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KC-135 training missions on Tuesday had massive plane flying low over Spokane

UPDATED: Tue., Aug. 22, 2017, 10:08 p.m.

A KC-135 launches from Fairchild Air Force Base, June 23, 2017. Several witnesses reported seeing KC-135s flying low Tuesday over Spokane and Spokane Valley. A 92nd Air Refueling Wing spokeswoman said the pilots were practicing “touch and goes.” (Dan Pelle / The Spokesman-Review)
A KC-135 launches from Fairchild Air Force Base, June 23, 2017. Several witnesses reported seeing KC-135s flying low Tuesday over Spokane and Spokane Valley. A 92nd Air Refueling Wing spokeswoman said the pilots were practicing “touch and goes.” (Dan Pelle / The Spokesman-Review)

A 136-foot flying gas station that can reach speeds of 580 miles per hour tends to get attention, especially when it flies low over Spokane.

Several witnesses reported seeing a U.S. Air Force KC-135 Stratotanker flying low over Spokane and Spokane Valley on Tuesday afternoon.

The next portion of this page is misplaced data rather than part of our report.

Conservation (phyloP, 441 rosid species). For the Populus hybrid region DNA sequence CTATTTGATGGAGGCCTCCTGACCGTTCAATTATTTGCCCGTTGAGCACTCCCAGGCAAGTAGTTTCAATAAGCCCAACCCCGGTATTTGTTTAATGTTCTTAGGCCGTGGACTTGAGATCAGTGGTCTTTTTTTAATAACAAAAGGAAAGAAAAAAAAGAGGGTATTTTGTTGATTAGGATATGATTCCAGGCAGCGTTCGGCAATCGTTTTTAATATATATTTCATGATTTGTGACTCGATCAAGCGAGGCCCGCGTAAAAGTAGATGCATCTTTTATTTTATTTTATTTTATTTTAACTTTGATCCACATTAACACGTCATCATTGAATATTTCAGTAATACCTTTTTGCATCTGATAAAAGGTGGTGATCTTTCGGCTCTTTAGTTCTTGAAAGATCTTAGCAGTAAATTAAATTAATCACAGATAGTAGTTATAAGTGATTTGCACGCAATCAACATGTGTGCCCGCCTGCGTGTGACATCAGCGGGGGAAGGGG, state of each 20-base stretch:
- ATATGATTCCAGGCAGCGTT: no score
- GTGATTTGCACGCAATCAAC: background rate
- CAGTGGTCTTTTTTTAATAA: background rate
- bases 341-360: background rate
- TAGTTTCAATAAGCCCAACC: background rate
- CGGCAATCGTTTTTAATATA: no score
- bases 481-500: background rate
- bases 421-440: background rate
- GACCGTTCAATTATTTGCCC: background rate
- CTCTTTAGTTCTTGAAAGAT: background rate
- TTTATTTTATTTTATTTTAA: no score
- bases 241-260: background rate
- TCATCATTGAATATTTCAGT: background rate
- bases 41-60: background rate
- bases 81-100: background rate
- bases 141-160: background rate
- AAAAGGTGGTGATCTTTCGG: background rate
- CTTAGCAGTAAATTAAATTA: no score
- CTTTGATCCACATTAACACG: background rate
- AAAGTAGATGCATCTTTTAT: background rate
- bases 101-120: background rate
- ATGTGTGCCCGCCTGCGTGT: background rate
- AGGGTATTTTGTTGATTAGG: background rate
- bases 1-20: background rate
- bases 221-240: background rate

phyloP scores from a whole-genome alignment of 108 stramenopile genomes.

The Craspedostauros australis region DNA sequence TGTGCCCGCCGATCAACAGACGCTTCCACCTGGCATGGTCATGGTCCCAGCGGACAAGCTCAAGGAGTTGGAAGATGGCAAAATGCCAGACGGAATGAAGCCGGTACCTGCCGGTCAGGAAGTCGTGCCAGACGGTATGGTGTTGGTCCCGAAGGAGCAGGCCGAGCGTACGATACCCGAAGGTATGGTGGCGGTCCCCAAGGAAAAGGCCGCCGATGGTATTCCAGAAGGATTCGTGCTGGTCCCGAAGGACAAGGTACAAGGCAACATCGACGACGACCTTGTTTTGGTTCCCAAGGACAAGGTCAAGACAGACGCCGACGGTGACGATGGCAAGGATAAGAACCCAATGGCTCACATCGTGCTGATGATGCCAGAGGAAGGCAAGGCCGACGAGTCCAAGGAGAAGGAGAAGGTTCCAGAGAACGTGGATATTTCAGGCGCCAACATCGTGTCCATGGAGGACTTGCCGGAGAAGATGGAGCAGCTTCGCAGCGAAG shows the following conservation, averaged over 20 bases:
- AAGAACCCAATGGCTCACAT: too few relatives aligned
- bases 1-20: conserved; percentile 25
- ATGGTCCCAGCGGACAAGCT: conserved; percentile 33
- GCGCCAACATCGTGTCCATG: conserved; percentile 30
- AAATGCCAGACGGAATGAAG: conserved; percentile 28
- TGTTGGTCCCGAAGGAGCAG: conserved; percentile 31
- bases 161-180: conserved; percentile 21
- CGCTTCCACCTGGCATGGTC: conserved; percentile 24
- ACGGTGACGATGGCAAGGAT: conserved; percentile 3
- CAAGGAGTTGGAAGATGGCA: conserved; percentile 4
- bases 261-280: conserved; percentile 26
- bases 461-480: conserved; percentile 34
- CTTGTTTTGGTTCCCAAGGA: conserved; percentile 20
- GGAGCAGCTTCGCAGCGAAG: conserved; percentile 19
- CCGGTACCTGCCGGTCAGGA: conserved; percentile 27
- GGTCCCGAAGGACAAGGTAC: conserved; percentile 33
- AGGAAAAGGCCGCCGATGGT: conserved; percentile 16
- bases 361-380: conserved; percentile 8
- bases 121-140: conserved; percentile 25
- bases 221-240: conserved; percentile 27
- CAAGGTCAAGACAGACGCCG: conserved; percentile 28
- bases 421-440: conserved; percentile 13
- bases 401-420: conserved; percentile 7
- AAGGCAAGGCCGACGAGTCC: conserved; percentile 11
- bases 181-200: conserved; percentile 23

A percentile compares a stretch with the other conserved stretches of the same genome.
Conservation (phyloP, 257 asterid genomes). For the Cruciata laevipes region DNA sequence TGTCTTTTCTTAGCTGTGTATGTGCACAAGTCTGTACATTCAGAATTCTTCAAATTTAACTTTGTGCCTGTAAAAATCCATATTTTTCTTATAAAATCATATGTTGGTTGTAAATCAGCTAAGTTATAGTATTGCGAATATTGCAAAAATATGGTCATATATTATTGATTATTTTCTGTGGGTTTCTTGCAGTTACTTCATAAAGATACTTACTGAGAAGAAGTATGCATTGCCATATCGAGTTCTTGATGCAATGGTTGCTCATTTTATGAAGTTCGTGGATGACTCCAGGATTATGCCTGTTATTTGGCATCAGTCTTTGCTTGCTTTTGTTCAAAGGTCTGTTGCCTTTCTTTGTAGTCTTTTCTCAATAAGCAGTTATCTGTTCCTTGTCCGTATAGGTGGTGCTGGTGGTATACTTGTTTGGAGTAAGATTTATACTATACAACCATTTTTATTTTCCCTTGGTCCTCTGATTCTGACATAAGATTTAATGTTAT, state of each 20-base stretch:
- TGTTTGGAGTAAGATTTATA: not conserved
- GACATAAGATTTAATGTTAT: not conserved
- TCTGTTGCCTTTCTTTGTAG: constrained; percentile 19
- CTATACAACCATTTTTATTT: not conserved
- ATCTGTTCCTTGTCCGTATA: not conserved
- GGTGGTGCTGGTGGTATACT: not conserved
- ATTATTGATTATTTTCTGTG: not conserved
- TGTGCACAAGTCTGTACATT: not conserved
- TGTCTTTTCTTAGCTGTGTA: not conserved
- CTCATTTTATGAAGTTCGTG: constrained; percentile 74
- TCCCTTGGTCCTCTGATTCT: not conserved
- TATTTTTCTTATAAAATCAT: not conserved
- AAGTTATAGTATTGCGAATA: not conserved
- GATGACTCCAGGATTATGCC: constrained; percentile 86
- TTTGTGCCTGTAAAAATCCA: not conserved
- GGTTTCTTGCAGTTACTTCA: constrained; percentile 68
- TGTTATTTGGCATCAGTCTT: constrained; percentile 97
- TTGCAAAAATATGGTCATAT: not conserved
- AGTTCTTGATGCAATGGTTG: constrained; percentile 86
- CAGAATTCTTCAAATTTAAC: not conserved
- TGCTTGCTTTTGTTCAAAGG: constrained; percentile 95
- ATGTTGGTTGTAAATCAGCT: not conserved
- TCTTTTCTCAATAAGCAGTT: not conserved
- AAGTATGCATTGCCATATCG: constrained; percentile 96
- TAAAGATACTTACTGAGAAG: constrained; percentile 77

A spokeswoman at Fairchild Air Force Base said the crew with the 92nd Air Refueling Wing was simply performing standard training missions.

Col. Ryan Samuelson, the Fairchild base commander, said in a Facebook post that a “single tanker was practicing with various flight paths and timing for a future flyover of an event we will be supporting at the request of this incredibly supportive community.”

He said an earlier comment from a base spokesperson describing the tanker as performing “routine touch and goes” was incorrect.

“The flyover and practices have been approved by the Air Force and are under the control of FAA airspace controllers,” Samuelson wrote. “The altitudes flown are in accordance with FAA and Air Force guidance and procedures.

“We are always mindful of noise concerns of our neighbors and will always work to minimize impacts.”

While pilots perform training from the base most days, Richardson noted that the low-flying tanker on Tuesday generated “some calls.”